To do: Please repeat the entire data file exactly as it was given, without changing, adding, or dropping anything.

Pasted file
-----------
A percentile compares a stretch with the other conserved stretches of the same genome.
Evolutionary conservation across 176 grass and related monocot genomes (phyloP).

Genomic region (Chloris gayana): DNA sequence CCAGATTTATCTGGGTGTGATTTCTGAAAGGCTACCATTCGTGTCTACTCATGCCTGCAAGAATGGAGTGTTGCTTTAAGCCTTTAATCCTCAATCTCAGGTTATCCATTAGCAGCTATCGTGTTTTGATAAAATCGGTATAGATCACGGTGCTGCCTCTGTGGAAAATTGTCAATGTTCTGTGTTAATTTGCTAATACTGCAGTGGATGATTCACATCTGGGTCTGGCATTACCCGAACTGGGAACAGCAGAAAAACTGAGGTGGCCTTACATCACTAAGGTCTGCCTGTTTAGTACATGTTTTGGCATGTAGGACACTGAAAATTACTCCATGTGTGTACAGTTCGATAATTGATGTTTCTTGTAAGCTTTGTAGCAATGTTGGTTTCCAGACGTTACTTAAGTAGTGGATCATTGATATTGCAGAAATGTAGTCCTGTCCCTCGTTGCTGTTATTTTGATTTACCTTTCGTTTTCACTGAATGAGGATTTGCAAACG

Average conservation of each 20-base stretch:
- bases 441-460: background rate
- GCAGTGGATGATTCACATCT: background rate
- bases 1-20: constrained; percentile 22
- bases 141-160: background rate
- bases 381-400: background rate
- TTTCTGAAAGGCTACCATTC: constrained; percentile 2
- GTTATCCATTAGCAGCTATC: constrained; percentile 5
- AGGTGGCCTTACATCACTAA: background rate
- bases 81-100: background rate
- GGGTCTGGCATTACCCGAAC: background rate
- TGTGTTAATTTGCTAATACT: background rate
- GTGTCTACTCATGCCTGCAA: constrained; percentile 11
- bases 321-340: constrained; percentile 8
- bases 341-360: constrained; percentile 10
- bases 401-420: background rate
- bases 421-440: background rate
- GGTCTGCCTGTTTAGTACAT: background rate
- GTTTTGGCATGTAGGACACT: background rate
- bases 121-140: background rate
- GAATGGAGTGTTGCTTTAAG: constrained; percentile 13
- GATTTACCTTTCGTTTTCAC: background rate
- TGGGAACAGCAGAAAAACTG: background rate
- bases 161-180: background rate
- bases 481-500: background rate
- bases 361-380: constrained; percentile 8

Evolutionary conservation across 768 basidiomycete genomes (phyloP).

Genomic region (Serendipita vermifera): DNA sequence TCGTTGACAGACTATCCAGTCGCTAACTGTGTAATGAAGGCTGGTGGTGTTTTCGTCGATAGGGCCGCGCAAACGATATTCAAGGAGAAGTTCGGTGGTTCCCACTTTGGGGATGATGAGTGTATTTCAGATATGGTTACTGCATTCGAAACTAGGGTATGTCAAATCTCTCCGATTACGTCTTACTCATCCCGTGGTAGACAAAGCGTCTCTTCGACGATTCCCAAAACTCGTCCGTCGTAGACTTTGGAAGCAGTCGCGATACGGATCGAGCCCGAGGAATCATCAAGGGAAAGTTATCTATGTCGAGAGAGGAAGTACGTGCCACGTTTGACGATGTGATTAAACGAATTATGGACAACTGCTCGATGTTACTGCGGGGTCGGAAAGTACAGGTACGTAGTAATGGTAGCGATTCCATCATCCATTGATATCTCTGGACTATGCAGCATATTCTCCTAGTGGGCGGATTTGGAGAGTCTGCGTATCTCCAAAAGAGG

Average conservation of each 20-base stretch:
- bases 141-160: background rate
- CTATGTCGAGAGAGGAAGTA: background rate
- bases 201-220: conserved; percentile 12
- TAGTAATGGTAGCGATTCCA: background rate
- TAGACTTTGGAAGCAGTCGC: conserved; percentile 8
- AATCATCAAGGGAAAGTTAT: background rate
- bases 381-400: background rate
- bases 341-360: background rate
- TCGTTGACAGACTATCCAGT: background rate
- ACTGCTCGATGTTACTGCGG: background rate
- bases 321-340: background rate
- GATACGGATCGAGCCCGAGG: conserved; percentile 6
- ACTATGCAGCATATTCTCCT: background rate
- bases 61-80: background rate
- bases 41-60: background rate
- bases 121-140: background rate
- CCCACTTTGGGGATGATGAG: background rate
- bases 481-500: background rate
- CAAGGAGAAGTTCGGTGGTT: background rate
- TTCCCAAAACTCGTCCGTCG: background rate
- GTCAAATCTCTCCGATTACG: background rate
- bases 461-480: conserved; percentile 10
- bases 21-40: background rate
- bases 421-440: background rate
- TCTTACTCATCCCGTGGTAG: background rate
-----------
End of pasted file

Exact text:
A percentile compares a stretch with the other conserved stretches of the same genome.
Evolutionary conservation across 176 grass and related monocot genomes (phyloP).

Genomic region (Chloris gayana): DNA sequence CCAGATTTATCTGGGTGTGATTTCTGAAAGGCTACCATTCGTGTCTACTCATGCCTGCAAGAATGGAGTGTTGCTTTAAGCCTTTAATCCTCAATCTCAGGTTATCCATTAGCAGCTATCGTGTTTTGATAAAATCGGTATAGATCACGGTGCTGCCTCTGTGGAAAATTGTCAATGTTCTGTGTTAATTTGCTAATACTGCAGTGGATGATTCACATCTGGGTCTGGCATTACCCGAACTGGGAACAGCAGAAAAACTGAGGTGGCCTTACATCACTAAGGTCTGCCTGTTTAGTACATGTTTTGGCATGTAGGACACTGAAAATTACTCCATGTGTGTACAGTTCGATAATTGATGTTTCTTGTAAGCTTTGTAGCAATGTTGGTTTCCAGACGTTACTTAAGTAGTGGATCATTGATATTGCAGAAATGTAGTCCTGTCCCTCGTTGCTGTTATTTTGATTTACCTTTCGTTTTCACTGAATGAGGATTTGCAAACG

Average conservation of each 20-base stretch:
- bases 441-460: background rate
- GCAGTGGATGATTCACATCT: background rate
- bases 1-20: constrained; percentile 22
- bases 141-160: background rate
- bases 381-400: background rate
- TTTCTGAAAGGCTACCATTC: constrained; percentile 2
- GTTATCCATTAGCAGCTATC: constrained; percentile 5
- AGGTGGCCTTACATCACTAA: background rate
- bases 81-100: background rate
- GGGTCTGGCATTACCCGAAC: background rate
- TGTGTTAATTTGCTAATACT: background rate
- GTGTCTACTCATGCCTGCAA: constrained; percentile 11
- bases 321-340: constrained; percentile 8
- bases 341-360: constrained; percentile 10
- bases 401-420: background rate
- bases 421-440: background rate
- GGTCTGCCTGTTTAGTACAT: background rate
- GTTTTGGCATGTAGGACACT: background rate
- bases 121-140: background rate
- GAATGGAGTGTTGCTTTAAG: constrained; percentile 13
- GATTTACCTTTCGTTTTCAC: background rate
- TGGGAACAGCAGAAAAACTG: background rate
- bases 161-180: background rate
- bases 481-500: background rate
- bases 361-380: constrained; percentile 8

Evolutionary conservation across 768 basidiomycete genomes (phyloP).

Genomic region (Serendipita vermifera): DNA sequence TCGTTGACAGACTATCCAGTCGCTAACTGTGTAATGAAGGCTGGTGGTGTTTTCGTCGATAGGGCCGCGCAAACGATATTCAAGGAGAAGTTCGGTGGTTCCCACTTTGGGGATGATGAGTGTATTTCAGATATGGTTACTGCATTCGAAACTAGGGTATGTCAAATCTCTCCGATTACGTCTTACTCATCCCGTGGTAGACAAAGCGTCTCTTCGACGATTCCCAAAACTCGTCCGTCGTAGACTTTGGAAGCAGTCGCGATACGGATCGAGCCCGAGGAATCATCAAGGGAAAGTTATCTATGTCGAGAGAGGAAGTACGTGCCACGTTTGACGATGTGATTAAACGAATTATGGACAACTGCTCGATGTTACTGCGGGGTCGGAAAGTACAGGTACGTAGTAATGGTAGCGATTCCATCATCCATTGATATCTCTGGACTATGCAGCATATTCTCCTAGTGGGCGGATTTGGAGAGTCTGCGTATCTCCAAAAGAGG

Average conservation of each 20-base stretch:
- bases 141-160: background rate
- CTATGTCGAGAGAGGAAGTA: background rate
- bases 201-220: conserved; percentile 12
- TAGTAATGGTAGCGATTCCA: background rate
- TAGACTTTGGAAGCAGTCGC: conserved; percentile 8
- AATCATCAAGGGAAAGTTAT: background rate
- bases 381-400: background rate
- bases 341-360: background rate
- TCGTTGACAGACTATCCAGT: background rate
- ACTGCTCGATGTTACTGCGG: background rate
- bases 321-340: background rate
- GATACGGATCGAGCCCGAGG: conserved; percentile 6
- ACTATGCAGCATATTCTCCT: background rate
- bases 61-80: background rate
- bases 41-60: background rate
- bases 121-140: background rate
- CCCACTTTGGGGATGATGAG: background rate
- bases 481-500: background rate
- CAAGGAGAAGTTCGGTGGTT: background rate
- TTCCCAAAACTCGTCCGTCG: background rate
- GTCAAATCTCTCCGATTACG: background rate
- bases 461-480: conserved; percentile 10
- bases 21-40: background rate
- bases 421-440: background rate
- TCTTACTCATCCCGTGGTAG: background rate